16.  Under the Emergency Law, exceptional State Security “Emergency” courts have been established to hear a broad range of crimes that are punishable under common law. These courts do not provide the minimum guarantees of a fair trial and their verdicts cannot be appealed. In addition, the President can intervene in the composition of these courts and introduce military personnel on the judicial panel. The Emergency Law also gives the President the right to intervene in their verdicts after issuance either to ratify the judgment, alter it, suspend it, or order a new trial in another circuit.

17.  The State of Emergency also allows the President to refer any cases of civilians to military tribunals instead of regular courts. This not only violates the principle of equality before the law, the military tribunals themselves violate the principles of due process and a fair trial, including the right of the accused to be tried in public before an impartial, independent court (rather than before military officers subordinate to the executive), Military tribunals are not only used against those accused of terrorism-related crimes, but on several occasions they have also targeted journalists, writers, political dissidents, and parliamentarians.

18.  The constitutional amendments of 2007, sponsored by the government, provide constitutional protection for this exceptional state of affairs by circumventing the regular judiciary and establishing a permanent, parallel court system for cases that the state does not wish to refer to the regular courts. The newly added Article 179 allows the president of the republic to refer suspects in terrorism cases to “any judiciary body stipulated in the constitution or law,” thus cementing the role of the exceptional judiciary. The same article also gives the state the right to issue a counterterrorism law that will suspend those sections of the constitution that provide for personal freedoms, protect the sanctity of private life and the home, and prohibit warrantless arrests, searches, and the monitoring of personal communication. Such a law threatens to incorporate all the prerogatives enjoyed by the security apparatus under the state of emergency into the body of regular law if the Emergency Law is lifted. It should be noted that the government issued a counterterrorism law in 1992 and it, along with Emergency Law, is still in effect.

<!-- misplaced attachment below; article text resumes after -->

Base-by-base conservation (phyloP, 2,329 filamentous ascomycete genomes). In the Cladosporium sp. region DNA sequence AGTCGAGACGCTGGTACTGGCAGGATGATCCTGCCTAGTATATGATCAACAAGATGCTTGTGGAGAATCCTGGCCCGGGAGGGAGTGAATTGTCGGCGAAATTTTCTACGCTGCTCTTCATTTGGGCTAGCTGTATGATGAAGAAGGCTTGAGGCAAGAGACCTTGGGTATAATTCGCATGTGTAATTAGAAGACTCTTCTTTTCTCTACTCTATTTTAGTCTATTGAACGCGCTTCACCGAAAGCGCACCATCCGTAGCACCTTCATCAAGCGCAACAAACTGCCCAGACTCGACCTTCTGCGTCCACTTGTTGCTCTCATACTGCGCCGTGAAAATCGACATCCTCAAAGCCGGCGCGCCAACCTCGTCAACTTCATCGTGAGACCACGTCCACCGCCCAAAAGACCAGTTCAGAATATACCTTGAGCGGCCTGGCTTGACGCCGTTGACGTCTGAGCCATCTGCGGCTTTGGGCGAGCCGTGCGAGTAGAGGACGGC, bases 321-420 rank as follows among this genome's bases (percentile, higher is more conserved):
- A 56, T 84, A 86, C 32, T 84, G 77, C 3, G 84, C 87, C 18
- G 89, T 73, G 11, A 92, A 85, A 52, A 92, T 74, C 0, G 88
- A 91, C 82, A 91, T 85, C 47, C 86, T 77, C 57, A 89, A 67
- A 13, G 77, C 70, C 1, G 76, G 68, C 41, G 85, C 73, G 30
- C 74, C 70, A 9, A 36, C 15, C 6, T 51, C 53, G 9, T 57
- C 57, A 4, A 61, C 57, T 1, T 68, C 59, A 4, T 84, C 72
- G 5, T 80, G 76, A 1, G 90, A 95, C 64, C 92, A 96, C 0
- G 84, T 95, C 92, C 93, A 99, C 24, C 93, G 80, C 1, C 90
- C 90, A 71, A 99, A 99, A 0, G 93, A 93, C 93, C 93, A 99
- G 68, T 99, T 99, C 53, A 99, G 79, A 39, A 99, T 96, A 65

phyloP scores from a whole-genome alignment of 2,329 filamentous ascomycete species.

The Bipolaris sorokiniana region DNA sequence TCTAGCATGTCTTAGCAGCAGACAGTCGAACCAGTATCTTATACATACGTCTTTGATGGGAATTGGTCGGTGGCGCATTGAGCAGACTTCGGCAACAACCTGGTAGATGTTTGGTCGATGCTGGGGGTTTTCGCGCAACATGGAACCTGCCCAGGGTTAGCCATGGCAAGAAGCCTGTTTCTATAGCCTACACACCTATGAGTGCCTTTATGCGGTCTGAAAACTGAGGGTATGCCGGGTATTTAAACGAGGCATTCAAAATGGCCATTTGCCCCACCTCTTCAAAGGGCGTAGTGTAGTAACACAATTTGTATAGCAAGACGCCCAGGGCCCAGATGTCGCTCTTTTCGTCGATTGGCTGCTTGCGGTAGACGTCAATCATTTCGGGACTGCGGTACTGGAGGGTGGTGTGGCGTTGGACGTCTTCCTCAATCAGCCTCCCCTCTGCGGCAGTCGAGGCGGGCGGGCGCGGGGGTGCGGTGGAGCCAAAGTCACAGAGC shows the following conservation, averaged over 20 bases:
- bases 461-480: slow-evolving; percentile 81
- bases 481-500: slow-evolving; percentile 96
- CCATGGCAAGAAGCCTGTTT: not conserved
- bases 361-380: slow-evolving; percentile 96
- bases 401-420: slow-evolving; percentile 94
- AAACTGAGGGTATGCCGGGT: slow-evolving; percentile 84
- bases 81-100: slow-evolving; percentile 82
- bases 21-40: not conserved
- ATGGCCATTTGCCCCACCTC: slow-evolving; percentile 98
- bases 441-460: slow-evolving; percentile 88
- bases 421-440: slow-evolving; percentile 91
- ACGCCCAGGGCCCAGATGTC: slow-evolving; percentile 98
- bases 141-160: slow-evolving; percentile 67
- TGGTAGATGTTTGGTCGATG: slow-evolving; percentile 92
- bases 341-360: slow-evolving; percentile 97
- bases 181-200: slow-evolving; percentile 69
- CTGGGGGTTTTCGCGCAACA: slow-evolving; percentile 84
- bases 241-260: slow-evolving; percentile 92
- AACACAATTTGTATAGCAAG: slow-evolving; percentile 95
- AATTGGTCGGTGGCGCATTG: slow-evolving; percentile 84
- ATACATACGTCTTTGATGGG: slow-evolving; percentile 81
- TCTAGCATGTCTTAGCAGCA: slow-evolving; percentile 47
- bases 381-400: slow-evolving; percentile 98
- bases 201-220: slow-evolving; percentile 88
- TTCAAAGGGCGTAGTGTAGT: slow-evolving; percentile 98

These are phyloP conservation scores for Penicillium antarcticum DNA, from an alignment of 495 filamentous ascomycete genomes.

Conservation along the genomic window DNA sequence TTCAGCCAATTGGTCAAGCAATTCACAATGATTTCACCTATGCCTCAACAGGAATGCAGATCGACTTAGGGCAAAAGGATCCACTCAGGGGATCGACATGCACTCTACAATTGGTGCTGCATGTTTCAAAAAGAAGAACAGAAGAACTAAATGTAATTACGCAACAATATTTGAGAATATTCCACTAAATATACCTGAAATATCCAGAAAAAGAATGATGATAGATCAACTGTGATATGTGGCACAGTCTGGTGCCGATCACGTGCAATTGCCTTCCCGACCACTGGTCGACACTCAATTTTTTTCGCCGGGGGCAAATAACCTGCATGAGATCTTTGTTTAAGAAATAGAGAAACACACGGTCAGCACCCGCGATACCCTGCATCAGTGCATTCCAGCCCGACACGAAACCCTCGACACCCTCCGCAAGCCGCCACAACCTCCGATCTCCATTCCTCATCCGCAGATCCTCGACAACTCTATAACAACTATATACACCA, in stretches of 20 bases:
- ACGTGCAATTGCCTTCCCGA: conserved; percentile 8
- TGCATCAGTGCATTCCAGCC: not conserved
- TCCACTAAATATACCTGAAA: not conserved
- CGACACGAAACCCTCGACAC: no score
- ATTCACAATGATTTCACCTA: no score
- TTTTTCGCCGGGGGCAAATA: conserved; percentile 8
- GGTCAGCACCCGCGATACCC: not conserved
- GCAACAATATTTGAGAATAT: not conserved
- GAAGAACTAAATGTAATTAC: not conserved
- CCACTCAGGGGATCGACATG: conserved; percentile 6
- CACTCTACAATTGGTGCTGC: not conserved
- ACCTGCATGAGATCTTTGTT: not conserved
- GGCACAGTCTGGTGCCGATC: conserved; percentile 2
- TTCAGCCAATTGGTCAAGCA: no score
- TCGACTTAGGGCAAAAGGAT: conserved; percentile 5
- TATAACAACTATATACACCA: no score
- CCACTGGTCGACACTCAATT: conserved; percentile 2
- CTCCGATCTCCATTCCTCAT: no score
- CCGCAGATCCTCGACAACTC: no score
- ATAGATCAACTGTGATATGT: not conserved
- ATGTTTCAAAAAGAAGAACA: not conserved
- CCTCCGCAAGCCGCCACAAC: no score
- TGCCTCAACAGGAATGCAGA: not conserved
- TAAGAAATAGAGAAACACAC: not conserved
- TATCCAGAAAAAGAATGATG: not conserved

19.  At the same time, the Egyptian government has continued to violate the independence of the judiciary in various ways, from the executive branch’s control over the appointment, discipline, deputation, assignment, training and mandating of judges, to the subordination of judicial oversight to the Ministry of Justice, with the executive influence over judges and prosecutors this entails, to laws that give the Minister of Justice the authority to assign the heads of primary courts, oversee court administration, and intervene in their internal systems by forming court circuits and assigning cases to the various circuits.

 

  1. C.     Freedom of Religion, Belief, Opinion, Expression, Organization, Assembly, and Public Participation

20.  The freedom of religion and belief has eroded in recent decades as the government persists in maintaining laws and policies that entrench discrimination on the basis of religion or faith, particularly discrimination against Copts, who constitute 8 to 10% of the population. The most prominent forms of discrimination are those related to the freedom to engage in religious rites and establish or renovate churches, restrictions placed on the right to choose or change one’s religion or faith, and certain discriminatory measures against non-Muslims in personal status. In addition, Copts are poorly represented in public office and parliamentary and municipal representative councils. Those adhering to a faith not recognized by the Egyptian state, primarily Egyptian Bahai’s, face discrimination as well. The security apparatus has continued to harass or arrest individuals because of their religious beliefs, citing the crime of “showing contempt for heavenly religions” found in the Penal Code. This provision allows the security apparatus to harass those who belong to or promote a religious belief that does not meet with the official interpretation of Islam, including Shiite Muslims and other individuals who hold or express beliefs at odds with the prevailing interpretation of Islam, such as the so-called Quranists. The gravest danger in the area of religion is the state’s utter failure to deter religious bigotry, expressed particularly in the growing harassment of Copts and, more recently, Bahai’s. The state apparatus also shows no interest in tackling the rising tide of sectarian tension and violence between Muslims and Christians, even as sectarian attacks become more frequent and more geographically widespread across the country.